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There is no 'I' in ED team care
Winning a malpractice case takes more than success in the courtroom: It also requires ongoing best practices on the part of the ED manager to educate and prepare the staff for possible lawsuits. One important thing for the manager to remember is that they are not an island, offers James J. Nosich, Esq., of the Coral Gables, FL, law firm McGrane Nosich.
"They have to understand that their role is limited in the ED to the team they have," Nosich explains. "They need to do their best to always try to educate physicians, nurses, techs, and midlevel providers that they are all on the same team and they all have one goal in mind, rather than trying to do it all themselves or blame other people on the team." More time should be spent "on having the best team you can," he says.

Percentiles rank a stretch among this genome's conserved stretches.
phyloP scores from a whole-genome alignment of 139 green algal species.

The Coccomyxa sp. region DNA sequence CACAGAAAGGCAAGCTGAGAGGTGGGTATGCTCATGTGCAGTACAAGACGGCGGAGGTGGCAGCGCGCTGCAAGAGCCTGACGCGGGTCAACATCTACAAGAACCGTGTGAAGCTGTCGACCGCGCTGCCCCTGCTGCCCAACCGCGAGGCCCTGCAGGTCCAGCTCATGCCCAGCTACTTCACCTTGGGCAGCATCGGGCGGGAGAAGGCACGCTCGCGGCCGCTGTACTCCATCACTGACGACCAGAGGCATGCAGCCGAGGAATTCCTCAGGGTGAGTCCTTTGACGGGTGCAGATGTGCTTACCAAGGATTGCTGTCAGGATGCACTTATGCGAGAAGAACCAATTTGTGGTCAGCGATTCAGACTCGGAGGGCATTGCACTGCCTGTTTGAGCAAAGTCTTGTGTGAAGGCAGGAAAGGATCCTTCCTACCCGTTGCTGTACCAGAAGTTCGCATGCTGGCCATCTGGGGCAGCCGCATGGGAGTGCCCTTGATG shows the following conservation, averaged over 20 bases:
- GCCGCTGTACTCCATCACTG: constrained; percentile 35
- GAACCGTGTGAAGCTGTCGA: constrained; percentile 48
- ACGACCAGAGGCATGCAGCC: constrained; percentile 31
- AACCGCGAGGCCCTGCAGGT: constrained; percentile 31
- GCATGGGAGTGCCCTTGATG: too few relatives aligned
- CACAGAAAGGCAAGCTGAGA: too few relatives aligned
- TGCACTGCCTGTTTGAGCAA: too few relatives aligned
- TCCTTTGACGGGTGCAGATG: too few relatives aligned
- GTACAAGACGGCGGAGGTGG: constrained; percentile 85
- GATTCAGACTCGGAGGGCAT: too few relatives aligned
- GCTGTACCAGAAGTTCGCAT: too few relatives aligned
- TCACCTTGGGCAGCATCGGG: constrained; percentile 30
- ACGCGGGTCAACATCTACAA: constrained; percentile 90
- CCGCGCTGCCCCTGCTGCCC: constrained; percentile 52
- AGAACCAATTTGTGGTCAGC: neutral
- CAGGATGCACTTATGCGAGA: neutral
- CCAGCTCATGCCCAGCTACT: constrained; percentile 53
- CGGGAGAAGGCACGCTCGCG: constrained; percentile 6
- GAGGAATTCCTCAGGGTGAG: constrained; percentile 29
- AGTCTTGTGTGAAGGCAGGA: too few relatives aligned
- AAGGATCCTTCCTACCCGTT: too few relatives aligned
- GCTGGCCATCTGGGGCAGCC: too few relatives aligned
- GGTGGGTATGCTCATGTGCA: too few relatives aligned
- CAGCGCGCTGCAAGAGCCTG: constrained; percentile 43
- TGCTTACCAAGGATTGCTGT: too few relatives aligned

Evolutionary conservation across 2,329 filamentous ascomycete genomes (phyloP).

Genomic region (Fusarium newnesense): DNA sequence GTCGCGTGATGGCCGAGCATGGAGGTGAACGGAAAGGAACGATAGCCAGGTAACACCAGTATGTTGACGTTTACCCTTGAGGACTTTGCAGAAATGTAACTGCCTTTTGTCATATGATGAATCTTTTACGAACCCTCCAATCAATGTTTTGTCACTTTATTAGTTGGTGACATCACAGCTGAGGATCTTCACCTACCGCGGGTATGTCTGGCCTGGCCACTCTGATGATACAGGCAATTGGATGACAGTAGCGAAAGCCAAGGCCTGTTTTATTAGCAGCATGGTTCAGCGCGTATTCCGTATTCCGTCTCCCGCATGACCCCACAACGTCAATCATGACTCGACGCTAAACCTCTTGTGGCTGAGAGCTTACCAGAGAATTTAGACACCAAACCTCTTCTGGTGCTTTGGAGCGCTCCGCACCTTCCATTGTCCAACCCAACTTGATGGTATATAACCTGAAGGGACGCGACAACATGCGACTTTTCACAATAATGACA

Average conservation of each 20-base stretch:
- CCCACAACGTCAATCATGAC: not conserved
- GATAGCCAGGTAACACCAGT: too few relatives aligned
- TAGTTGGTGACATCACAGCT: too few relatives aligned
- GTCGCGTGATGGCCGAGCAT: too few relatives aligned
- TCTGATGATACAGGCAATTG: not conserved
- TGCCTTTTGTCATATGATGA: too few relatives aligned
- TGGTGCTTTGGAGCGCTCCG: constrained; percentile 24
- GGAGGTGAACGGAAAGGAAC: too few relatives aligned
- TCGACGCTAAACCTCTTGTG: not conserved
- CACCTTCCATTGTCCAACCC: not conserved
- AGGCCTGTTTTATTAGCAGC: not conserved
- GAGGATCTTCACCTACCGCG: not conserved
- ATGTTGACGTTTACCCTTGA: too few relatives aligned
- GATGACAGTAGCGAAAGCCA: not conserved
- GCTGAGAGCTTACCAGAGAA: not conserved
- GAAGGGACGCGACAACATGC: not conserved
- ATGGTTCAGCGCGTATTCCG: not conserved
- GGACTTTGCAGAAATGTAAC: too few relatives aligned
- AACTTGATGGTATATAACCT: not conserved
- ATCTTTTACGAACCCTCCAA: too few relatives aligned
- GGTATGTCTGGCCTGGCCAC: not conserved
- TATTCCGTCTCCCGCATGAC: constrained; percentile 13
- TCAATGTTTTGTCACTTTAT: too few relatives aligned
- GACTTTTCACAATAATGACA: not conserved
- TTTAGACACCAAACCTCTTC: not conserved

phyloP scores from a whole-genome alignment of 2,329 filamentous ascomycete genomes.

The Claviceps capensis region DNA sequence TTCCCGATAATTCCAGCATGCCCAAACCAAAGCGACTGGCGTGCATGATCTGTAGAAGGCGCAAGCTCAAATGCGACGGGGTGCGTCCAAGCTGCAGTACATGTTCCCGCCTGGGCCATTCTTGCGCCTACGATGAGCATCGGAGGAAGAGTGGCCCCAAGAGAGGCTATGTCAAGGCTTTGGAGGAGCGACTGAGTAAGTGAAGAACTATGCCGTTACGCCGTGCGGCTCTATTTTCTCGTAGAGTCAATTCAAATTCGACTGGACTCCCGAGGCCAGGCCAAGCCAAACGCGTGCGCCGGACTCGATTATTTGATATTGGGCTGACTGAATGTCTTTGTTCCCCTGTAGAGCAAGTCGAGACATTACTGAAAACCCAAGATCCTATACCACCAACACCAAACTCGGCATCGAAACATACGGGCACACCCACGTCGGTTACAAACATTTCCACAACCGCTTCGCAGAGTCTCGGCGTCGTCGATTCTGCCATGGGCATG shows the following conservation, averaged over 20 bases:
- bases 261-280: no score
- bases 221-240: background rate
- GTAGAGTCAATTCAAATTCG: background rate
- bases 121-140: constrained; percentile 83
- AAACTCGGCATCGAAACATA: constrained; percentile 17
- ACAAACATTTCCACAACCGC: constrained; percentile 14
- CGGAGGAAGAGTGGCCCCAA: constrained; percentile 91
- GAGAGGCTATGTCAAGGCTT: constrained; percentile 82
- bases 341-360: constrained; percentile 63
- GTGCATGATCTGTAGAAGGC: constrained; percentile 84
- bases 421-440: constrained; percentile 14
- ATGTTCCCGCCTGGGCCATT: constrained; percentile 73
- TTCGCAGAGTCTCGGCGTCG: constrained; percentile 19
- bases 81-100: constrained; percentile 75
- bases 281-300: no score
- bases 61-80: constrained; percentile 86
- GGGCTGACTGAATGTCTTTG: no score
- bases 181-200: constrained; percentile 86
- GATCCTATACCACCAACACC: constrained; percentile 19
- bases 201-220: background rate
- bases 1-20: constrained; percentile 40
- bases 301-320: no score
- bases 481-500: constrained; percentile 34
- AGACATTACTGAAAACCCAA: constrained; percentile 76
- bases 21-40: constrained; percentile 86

Teach your staff to document in a factual and nonconfrontational manner, says Arthur L. Diskin, MD, FACEP, vice president and global chief medical officer for Royal Caribbean Cruise Lines Ltd., who formerly oversaw the management of numerous ED physician groups and was a client of Nosich. "Document thoroughly the facts and sequence of events, without documenting arguments with other medical people in the medical record, like, 'I called the guy five times, and he still did not respond to my call,' or 'I told him the patient needed to be admitted, and he said I was an idiot,'" he says.